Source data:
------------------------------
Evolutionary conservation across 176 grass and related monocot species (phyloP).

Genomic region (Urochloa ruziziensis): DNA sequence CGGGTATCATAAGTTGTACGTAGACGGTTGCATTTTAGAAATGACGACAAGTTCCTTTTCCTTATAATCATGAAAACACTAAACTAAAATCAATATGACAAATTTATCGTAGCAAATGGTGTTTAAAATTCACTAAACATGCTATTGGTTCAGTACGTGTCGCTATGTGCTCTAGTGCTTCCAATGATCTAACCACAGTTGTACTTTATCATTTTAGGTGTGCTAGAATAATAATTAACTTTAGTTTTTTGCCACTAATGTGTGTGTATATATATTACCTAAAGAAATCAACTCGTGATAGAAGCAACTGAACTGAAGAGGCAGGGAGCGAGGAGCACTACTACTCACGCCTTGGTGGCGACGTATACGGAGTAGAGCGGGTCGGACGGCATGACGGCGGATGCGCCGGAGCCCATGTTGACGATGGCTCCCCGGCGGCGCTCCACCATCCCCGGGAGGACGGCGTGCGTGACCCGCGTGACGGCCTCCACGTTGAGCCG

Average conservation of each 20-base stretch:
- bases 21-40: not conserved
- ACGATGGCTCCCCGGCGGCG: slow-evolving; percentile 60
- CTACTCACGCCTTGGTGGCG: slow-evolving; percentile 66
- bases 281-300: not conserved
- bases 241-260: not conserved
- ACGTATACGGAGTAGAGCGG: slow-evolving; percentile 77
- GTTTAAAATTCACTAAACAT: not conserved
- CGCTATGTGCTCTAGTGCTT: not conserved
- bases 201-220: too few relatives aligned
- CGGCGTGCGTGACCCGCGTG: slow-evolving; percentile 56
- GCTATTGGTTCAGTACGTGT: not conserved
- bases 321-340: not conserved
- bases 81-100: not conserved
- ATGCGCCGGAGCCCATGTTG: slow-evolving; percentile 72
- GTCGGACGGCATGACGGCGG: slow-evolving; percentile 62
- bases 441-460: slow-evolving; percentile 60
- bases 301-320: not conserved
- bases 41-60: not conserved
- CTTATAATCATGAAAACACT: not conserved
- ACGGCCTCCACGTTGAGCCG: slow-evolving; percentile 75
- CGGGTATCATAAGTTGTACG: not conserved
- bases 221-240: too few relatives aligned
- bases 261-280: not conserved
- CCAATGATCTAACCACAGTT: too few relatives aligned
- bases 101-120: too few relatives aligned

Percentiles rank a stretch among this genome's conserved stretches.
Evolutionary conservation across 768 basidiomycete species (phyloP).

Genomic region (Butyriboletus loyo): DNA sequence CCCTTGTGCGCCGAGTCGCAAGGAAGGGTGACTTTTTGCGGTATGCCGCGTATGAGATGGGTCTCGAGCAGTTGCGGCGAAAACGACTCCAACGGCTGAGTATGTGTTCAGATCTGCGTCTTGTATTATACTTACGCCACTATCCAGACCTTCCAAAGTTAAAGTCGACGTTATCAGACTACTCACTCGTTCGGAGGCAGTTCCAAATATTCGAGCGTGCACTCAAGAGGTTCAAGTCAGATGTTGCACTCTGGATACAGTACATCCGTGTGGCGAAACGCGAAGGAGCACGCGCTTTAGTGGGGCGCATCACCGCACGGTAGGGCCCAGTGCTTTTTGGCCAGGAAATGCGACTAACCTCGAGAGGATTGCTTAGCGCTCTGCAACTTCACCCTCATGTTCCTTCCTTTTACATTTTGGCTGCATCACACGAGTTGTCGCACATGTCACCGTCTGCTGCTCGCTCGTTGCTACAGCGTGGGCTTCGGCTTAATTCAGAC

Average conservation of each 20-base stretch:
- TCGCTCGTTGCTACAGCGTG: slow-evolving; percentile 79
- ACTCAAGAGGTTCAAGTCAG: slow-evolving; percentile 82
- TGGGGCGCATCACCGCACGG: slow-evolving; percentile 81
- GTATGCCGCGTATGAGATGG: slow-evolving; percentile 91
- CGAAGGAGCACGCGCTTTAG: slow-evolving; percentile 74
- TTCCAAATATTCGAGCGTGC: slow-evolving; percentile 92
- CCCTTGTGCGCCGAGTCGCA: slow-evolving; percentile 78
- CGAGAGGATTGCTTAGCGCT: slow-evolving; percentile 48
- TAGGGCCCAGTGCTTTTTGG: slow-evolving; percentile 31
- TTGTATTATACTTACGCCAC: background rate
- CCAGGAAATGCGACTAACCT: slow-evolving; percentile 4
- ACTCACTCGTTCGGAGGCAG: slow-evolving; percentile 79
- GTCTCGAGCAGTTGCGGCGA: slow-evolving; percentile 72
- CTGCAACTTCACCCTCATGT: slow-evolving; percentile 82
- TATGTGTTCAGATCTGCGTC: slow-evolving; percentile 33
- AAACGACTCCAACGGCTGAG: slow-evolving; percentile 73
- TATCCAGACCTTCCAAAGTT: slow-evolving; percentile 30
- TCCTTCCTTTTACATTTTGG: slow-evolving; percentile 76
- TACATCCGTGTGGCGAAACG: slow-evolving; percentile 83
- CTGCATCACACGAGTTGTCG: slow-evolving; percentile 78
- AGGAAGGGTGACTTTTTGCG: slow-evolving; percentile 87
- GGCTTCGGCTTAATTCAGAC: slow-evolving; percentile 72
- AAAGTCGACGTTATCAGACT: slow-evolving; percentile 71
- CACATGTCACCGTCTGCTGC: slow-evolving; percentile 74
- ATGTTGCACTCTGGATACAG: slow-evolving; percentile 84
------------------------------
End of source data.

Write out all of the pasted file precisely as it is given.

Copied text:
Evolutionary conservation across 176 grass and related monocot species (phyloP).

Genomic region (Urochloa ruziziensis): DNA sequence CGGGTATCATAAGTTGTACGTAGACGGTTGCATTTTAGAAATGACGACAAGTTCCTTTTCCTTATAATCATGAAAACACTAAACTAAAATCAATATGACAAATTTATCGTAGCAAATGGTGTTTAAAATTCACTAAACATGCTATTGGTTCAGTACGTGTCGCTATGTGCTCTAGTGCTTCCAATGATCTAACCACAGTTGTACTTTATCATTTTAGGTGTGCTAGAATAATAATTAACTTTAGTTTTTTGCCACTAATGTGTGTGTATATATATTACCTAAAGAAATCAACTCGTGATAGAAGCAACTGAACTGAAGAGGCAGGGAGCGAGGAGCACTACTACTCACGCCTTGGTGGCGACGTATACGGAGTAGAGCGGGTCGGACGGCATGACGGCGGATGCGCCGGAGCCCATGTTGACGATGGCTCCCCGGCGGCGCTCCACCATCCCCGGGAGGACGGCGTGCGTGACCCGCGTGACGGCCTCCACGTTGAGCCG

Average conservation of each 20-base stretch:
- bases 21-40: not conserved
- ACGATGGCTCCCCGGCGGCG: slow-evolving; percentile 60
- CTACTCACGCCTTGGTGGCG: slow-evolving; percentile 66
- bases 281-300: not conserved
- bases 241-260: not conserved
- ACGTATACGGAGTAGAGCGG: slow-evolving; percentile 77
- GTTTAAAATTCACTAAACAT: not conserved
- CGCTATGTGCTCTAGTGCTT: not conserved
- bases 201-220: too few relatives aligned
- CGGCGTGCGTGACCCGCGTG: slow-evolving; percentile 56
- GCTATTGGTTCAGTACGTGT: not conserved
- bases 321-340: not conserved
- bases 81-100: not conserved
- ATGCGCCGGAGCCCATGTTG: slow-evolving; percentile 72
- GTCGGACGGCATGACGGCGG: slow-evolving; percentile 62
- bases 441-460: slow-evolving; percentile 60
- bases 301-320: not conserved
- bases 41-60: not conserved
- CTTATAATCATGAAAACACT: not conserved
- ACGGCCTCCACGTTGAGCCG: slow-evolving; percentile 75
- CGGGTATCATAAGTTGTACG: not conserved
- bases 221-240: too few relatives aligned
- bases 261-280: not conserved
- CCAATGATCTAACCACAGTT: too few relatives aligned
- bases 101-120: too few relatives aligned

Percentiles rank a stretch among this genome's conserved stretches.
Evolutionary conservation across 768 basidiomycete species (phyloP).

Genomic region (Butyriboletus loyo): DNA sequence CCCTTGTGCGCCGAGTCGCAAGGAAGGGTGACTTTTTGCGGTATGCCGCGTATGAGATGGGTCTCGAGCAGTTGCGGCGAAAACGACTCCAACGGCTGAGTATGTGTTCAGATCTGCGTCTTGTATTATACTTACGCCACTATCCAGACCTTCCAAAGTTAAAGTCGACGTTATCAGACTACTCACTCGTTCGGAGGCAGTTCCAAATATTCGAGCGTGCACTCAAGAGGTTCAAGTCAGATGTTGCACTCTGGATACAGTACATCCGTGTGGCGAAACGCGAAGGAGCACGCGCTTTAGTGGGGCGCATCACCGCACGGTAGGGCCCAGTGCTTTTTGGCCAGGAAATGCGACTAACCTCGAGAGGATTGCTTAGCGCTCTGCAACTTCACCCTCATGTTCCTTCCTTTTACATTTTGGCTGCATCACACGAGTTGTCGCACATGTCACCGTCTGCTGCTCGCTCGTTGCTACAGCGTGGGCTTCGGCTTAATTCAGAC

Average conservation of each 20-base stretch:
- TCGCTCGTTGCTACAGCGTG: slow-evolving; percentile 79
- ACTCAAGAGGTTCAAGTCAG: slow-evolving; percentile 82
- TGGGGCGCATCACCGCACGG: slow-evolving; percentile 81
- GTATGCCGCGTATGAGATGG: slow-evolving; percentile 91
- CGAAGGAGCACGCGCTTTAG: slow-evolving; percentile 74
- TTCCAAATATTCGAGCGTGC: slow-evolving; percentile 92
- CCCTTGTGCGCCGAGTCGCA: slow-evolving; percentile 78
- CGAGAGGATTGCTTAGCGCT: slow-evolving; percentile 48
- TAGGGCCCAGTGCTTTTTGG: slow-evolving; percentile 31
- TTGTATTATACTTACGCCAC: background rate
- CCAGGAAATGCGACTAACCT: slow-evolving; percentile 4
- ACTCACTCGTTCGGAGGCAG: slow-evolving; percentile 79
- GTCTCGAGCAGTTGCGGCGA: slow-evolving; percentile 72
- CTGCAACTTCACCCTCATGT: slow-evolving; percentile 82
- TATGTGTTCAGATCTGCGTC: slow-evolving; percentile 33
- AAACGACTCCAACGGCTGAG: slow-evolving; percentile 73
- TATCCAGACCTTCCAAAGTT: slow-evolving; percentile 30
- TCCTTCCTTTTACATTTTGG: slow-evolving; percentile 76
- TACATCCGTGTGGCGAAACG: slow-evolving; percentile 83
- CTGCATCACACGAGTTGTCG: slow-evolving; percentile 78
- AGGAAGGGTGACTTTTTGCG: slow-evolving; percentile 87
- GGCTTCGGCTTAATTCAGAC: slow-evolving; percentile 72
- AAAGTCGACGTTATCAGACT: slow-evolving; percentile 71
- CACATGTCACCGTCTGCTGC: slow-evolving; percentile 74
- ATGTTGCACTCTGGATACAG: slow-evolving; percentile 84